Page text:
The field of nanomedicine offers the potential to improve the understanding and treatment of many disease processes by allowing researchers and clinicians the ability to deliver treatments to specific areas of the body, image where the treatments are going in real-time, and track responses. Therefore, the development of multifunctional nanoparticles has garnered significant attention especially for improving delivery into the brain for neurological diseases including traumatic brain injury, brain cancer, and dementia for which there is a significant lack of effective treatment options. These nanoparticles typically consist of a small core that acts as a scaffold to carry imaging agents for tracking nanoparticle localization in the body through various imaging modalities such as magnetic resonance and fluorescence imaging, therapeutic moieties for treatment, and targeting agents for binding cell surface receptors expressed in target tissue. The goal of the Kievit lab is to harness these capabilities of nanotechnology to provide strategies that will improve treatment of various neurological disorders.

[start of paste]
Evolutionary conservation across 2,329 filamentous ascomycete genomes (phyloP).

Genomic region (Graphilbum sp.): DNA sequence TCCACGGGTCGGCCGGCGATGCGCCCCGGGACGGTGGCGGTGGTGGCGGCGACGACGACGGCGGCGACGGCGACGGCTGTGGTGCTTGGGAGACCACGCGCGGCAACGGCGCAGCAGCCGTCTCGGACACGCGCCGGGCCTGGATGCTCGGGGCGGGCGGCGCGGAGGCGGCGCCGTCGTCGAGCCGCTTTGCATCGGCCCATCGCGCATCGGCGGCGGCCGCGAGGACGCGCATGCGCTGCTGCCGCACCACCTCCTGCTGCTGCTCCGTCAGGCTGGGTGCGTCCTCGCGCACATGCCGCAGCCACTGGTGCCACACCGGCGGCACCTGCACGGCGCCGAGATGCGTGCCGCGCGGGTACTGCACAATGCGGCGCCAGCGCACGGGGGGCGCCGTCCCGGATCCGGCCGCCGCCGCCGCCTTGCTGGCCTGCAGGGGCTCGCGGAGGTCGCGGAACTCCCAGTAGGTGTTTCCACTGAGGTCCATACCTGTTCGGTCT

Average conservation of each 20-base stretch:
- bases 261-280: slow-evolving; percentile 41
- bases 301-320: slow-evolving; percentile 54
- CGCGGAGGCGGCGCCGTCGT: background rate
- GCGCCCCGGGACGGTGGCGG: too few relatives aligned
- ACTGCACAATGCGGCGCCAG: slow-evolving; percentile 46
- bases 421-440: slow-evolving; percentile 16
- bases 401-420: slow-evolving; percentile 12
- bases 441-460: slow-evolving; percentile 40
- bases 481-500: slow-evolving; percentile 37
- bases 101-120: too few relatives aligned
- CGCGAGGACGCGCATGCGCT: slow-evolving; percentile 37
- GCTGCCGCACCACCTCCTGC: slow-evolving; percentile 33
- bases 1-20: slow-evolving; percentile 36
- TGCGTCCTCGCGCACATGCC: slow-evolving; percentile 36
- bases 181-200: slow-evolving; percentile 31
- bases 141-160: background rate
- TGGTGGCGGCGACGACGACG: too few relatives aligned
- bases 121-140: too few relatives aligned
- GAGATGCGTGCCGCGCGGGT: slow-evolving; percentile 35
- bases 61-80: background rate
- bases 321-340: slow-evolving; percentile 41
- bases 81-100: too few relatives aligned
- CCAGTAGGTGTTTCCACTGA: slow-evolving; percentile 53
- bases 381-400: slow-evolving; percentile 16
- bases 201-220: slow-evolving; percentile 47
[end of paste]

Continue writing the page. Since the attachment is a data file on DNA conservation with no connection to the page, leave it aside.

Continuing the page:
The student working with Dr. Kievit’s group will be introduced to nanoparticle drug delivery vehicles as well as various mechanisms to gain entry into the brain and treat disease. Simultaneously, the student will gain direct exposure to various aspects of our work from nanoparticle synthesis and characterization strategies, to biological assays that assess nanoparticle treatment effects, to imaging nanoparticle delivery with MRI and fluorescence systems. Once this is complete, the student should be able to formulate a hypothesis on how to achieve the project goal as well as methods to test this hypothesis. During the middle of the summer, the student will use their developed skills to test their hypothesis by generating and interpreting characterization and imaging results. During the final third of the summer the student will reformulate their hypothesis based on their preliminary results and use their methods to re-test this hypothesis (search and re-search!). During this project, the student is expected to gain an understanding of the limitations of neurological disease treatment and how nanoparticle engineering strategies can be used to overcome these limitations. The student will get hands-on experience in nanoparticle synthesis strategies, characterization methods, biological assays, and/or use of different imaging systems. The student will also get the experience of processing, analyzing, and interpreting experimental data, as well as data presentation in written and oral form.